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Introduction to How Cable Modems Work

For millions of people, television brings news, entertainment and educational programs into their homes. Many people get their TV signal from cable television (CATV) because cable TV provides a clearer picture and more channels. (See How Cable TV Works for details.)

Many people who have cable TV can now get a high-speed connection to the Internet from their cable provider. Cable modems compete with technologies like asymmetrical digital subscriber lines (ADSL). If you have ever wondered what the differences between DSL and cable modems are, or if you have ever wondered how a computer network can share a cable with dozens of television channels, then read on. In this article, we'll look at how a cable modem works and see how 100 cable television channels and any Web site out there can flow over a single coaxial cable into your home.

Extra Space

You might think that a television channel would take up quite a bit of electrical "space," or bandwidth, on a cable. In reality, each television signal is given a 6-megahertz (MHz, millions of cycles per second) channel on the cable. The coaxial cable used to carry cable television can carry hundreds of megahertz of signals -- all the channels you could want to watch and more. (For more information, see How Television Works.)

In a cable TV system, signals from the various channels are each given a 6-MHz slice of the cable's available bandwidth and then sent down the cable to your house. In some systems, coaxial cable is the only medium used for distributing signals. In other systems, fiber-optic cable goes from the cable company to different neighborhoods or areas. Then the fiber is terminated and the signals move onto coaxial cable for distribution to individual houses.

Streams

When a cable company offers Internet access over the cable, Internet information can use the same cables because the cable modem system puts downstream data -- data sent from the Internet to an individual computer -- into a 6-MHz channel. On the cable, the data looks just like a TV channel. So Internet downstream data takes up the same amount of cable space as any single channel of programming. Upstream data -- information sent from an individual back to the Internet -- requires even less of the cable's bandwidth, just 2 MHz, since the assumption is that most people download far more information than they upload.

Putting both upstream and downstream data on the cable television system requires two types of equipment: a cable modem on the customer end and a cable modem termination system (CMTS) at the cable provider's end. Between these two types of equipment, all the computer networking, security and management of Internet access over cable television is put into place.

Inside the Cable Modem

Cable modems can be either internal or external to the computer. In some cases, the cable modem can be part of a set-top cable box, requiring that only a keyboard and mouse be added for Internet access. In fact, if your cable system has upgraded to digital cable, the new set-top box the cable company provides will be capable of connecting to the Internet, whether or not you receive Internet access through your CATV connection. Regardless of their outward appearance, all cable modems contain certain key components:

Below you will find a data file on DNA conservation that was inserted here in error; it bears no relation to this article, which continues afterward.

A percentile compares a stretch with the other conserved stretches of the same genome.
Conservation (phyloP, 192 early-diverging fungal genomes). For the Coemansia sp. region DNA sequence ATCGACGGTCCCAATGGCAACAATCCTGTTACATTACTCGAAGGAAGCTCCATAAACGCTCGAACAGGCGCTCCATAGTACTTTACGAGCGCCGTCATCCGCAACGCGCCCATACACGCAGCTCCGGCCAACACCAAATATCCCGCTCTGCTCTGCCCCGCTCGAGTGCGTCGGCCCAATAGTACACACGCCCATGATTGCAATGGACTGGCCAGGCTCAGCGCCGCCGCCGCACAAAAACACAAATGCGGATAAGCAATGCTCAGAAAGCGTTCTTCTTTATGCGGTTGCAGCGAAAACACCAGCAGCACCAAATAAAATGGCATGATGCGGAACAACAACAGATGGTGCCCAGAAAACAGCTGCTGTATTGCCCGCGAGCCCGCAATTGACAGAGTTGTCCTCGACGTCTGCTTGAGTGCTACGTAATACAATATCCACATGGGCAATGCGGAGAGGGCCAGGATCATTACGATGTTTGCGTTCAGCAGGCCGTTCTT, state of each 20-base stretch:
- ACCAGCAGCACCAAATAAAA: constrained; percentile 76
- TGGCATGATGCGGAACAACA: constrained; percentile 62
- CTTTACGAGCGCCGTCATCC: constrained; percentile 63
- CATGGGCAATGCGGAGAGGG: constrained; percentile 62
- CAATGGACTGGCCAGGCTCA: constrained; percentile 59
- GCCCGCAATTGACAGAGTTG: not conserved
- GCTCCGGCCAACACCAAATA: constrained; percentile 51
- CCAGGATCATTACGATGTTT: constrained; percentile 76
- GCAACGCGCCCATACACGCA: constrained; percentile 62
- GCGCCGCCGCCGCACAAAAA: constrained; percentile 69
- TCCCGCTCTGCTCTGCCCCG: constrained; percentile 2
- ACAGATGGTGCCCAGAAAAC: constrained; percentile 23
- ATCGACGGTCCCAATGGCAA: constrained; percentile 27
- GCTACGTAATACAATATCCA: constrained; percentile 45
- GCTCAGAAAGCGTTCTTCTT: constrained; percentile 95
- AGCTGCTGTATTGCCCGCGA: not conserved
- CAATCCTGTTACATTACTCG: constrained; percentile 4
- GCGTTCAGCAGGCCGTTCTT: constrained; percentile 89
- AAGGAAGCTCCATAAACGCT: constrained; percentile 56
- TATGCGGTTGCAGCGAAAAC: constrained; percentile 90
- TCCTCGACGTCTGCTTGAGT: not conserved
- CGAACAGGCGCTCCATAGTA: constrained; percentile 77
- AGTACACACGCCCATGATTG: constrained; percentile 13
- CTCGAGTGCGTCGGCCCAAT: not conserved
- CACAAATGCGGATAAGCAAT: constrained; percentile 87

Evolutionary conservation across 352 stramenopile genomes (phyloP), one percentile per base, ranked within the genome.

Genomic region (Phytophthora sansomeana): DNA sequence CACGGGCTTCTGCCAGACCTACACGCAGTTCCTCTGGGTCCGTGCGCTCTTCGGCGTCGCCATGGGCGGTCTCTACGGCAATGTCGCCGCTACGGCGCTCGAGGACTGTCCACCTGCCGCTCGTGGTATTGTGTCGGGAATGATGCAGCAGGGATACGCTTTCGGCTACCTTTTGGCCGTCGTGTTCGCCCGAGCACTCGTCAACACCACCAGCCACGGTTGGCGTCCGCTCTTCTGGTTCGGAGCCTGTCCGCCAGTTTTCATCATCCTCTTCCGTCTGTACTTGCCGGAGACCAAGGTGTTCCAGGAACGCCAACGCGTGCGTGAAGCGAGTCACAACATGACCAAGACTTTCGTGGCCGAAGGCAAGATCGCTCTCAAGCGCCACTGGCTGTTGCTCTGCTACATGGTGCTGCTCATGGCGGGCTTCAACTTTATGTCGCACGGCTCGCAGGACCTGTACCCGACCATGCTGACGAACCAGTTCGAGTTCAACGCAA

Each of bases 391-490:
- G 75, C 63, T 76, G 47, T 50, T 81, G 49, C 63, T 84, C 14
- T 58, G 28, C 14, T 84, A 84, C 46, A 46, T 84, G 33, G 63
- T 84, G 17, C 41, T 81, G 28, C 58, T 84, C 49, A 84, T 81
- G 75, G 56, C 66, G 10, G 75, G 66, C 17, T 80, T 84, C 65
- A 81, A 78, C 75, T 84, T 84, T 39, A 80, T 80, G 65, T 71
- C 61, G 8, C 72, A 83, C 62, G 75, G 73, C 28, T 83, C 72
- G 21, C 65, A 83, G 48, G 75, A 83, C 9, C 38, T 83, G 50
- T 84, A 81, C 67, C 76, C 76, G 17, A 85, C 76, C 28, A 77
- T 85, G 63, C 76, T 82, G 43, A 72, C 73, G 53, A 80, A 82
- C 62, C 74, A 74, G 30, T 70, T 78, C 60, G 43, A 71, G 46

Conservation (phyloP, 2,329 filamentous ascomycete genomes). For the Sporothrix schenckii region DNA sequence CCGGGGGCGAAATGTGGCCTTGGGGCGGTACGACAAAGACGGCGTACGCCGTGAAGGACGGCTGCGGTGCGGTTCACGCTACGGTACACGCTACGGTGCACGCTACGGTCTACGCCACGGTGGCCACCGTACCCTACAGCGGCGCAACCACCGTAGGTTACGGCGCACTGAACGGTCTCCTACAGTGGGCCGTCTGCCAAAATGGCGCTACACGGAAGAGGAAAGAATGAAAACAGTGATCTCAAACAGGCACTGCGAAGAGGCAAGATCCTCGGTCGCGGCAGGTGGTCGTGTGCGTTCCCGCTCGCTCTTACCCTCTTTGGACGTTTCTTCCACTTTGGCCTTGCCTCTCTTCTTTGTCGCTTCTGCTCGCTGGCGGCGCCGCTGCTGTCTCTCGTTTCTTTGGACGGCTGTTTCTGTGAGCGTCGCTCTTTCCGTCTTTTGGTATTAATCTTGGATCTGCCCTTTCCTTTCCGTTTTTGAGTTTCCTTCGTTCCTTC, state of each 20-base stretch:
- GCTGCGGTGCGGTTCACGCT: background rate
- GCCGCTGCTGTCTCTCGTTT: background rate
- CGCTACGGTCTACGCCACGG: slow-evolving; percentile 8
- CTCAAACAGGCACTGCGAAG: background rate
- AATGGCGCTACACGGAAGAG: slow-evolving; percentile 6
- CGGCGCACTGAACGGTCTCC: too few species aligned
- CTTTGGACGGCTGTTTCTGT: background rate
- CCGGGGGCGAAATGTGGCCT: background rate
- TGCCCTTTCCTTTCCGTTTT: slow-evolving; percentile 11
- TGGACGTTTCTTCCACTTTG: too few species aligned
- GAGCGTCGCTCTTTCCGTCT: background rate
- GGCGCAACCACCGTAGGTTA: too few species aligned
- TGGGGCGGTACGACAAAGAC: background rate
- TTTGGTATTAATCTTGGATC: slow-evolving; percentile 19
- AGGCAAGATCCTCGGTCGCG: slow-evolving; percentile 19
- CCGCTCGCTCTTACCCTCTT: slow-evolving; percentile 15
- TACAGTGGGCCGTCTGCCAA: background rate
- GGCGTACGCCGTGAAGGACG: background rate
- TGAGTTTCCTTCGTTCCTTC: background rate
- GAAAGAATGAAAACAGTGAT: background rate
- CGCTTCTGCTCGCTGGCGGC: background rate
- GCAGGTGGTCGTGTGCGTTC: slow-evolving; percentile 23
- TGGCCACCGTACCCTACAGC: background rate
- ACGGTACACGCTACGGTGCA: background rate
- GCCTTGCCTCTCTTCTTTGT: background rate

• A tuner
  • A demodulator
  • A modulator
  • A media access control (MAC) device
  • A microprocessor

Inside the Cable Modem: Tuner

The tuner connects to the cable outlet, sometimes with the addition of a splitter that separates the Internet data channel from normal CATV programming. Since the Internet data comes through an otherwise unused cable channel, the tuner simply receives the modulated digital signal and passes it to the demodulator.

In some cases, the tuner will contain a diplexer, which allows the tuner to make use of one set of frequencies (generally between 42 and 850 MHz) for downstream traffic, and another set of frequencies (between 5 and 42 MHz) for the upstream data. Other systems, most often those with more limited capacity for channels, will use the cable modem tuner for downstream data and a dial-up telephone modem for upstream traffic. In either case, after the tuner receives a signal, it is passed to the demodulator.

Inside the Cable Modem: Demodulator

The most common demodulators have four functions. A quadrature amplitude modulation (QAM) demodulator takes a radio-frequency signal that has had information encoded in it by varying both the amplitude and phase of the wave, and turns it into a simple signal that can be processed by the analog-to-digital (A/D) converter. The A/D converter takes the signal, which varies in voltage, and turns it into a series of digital 1s and 0s. An error correction module then checks the received information against a known standard, so that problems in transmission can be found and fixed. In most cases, the network frames, or groups of data, are in MPEG format, so an MPEG synchronizer is used to make sure the data groups stay in line and in order.